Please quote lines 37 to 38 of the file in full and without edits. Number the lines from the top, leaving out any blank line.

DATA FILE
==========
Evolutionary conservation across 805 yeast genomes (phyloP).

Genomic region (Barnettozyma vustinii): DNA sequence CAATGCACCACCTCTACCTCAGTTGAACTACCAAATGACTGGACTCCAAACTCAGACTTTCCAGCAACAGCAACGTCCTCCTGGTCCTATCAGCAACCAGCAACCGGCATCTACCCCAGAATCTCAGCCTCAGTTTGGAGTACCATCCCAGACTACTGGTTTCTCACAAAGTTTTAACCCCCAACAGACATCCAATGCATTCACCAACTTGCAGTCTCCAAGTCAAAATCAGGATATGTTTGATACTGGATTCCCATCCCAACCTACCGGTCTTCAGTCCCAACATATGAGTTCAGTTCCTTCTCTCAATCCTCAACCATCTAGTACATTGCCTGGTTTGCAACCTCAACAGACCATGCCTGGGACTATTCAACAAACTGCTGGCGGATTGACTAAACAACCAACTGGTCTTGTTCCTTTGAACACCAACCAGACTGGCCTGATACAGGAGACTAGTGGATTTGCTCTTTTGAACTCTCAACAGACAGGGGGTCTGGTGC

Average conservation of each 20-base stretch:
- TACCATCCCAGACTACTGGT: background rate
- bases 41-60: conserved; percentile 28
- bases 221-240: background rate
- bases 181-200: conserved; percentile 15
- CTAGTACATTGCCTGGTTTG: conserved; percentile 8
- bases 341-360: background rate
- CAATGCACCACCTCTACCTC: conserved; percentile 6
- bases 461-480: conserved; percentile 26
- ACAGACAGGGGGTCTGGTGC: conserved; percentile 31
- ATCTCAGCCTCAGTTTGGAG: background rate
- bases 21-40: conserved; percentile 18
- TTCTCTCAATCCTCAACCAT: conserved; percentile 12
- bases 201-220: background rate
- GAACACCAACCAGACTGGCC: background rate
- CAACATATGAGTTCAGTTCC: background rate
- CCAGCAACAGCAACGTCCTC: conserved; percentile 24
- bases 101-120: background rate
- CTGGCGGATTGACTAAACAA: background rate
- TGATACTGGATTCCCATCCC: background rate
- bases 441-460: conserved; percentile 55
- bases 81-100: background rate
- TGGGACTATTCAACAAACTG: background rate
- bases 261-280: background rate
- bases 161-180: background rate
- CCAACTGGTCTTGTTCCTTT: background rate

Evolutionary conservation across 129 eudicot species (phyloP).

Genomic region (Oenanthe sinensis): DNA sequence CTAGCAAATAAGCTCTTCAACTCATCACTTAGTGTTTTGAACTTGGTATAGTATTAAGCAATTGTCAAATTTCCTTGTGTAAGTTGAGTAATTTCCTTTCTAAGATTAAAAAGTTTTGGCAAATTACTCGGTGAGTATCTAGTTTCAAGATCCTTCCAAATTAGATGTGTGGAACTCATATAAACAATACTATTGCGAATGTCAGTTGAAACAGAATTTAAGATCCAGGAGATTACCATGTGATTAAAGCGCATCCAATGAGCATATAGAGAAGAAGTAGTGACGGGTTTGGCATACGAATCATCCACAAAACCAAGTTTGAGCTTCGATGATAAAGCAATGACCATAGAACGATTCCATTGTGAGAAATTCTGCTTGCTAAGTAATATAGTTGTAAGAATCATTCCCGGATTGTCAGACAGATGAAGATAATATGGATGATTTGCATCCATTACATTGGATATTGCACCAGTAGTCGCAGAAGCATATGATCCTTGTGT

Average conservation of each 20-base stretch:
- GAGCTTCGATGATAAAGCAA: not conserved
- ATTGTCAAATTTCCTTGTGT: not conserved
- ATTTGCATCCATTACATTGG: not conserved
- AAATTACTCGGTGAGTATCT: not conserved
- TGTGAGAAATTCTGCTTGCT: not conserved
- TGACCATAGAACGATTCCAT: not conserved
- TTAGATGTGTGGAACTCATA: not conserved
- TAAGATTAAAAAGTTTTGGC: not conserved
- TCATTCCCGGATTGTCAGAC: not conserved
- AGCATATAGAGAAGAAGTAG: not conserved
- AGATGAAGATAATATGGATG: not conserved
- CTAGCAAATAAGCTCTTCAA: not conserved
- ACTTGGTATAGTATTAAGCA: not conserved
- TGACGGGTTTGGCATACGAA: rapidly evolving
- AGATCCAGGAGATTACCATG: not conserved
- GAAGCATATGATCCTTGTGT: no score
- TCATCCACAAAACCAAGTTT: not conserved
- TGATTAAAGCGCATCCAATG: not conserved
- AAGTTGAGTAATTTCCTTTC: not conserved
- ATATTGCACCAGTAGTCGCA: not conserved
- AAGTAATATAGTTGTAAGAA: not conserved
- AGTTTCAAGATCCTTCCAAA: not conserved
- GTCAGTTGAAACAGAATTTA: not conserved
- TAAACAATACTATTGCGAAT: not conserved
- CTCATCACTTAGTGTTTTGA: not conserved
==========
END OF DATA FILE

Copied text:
- TGACCATAGAACGATTCCAT: not conserved
- TTAGATGTGTGGAACTCATA: not conserved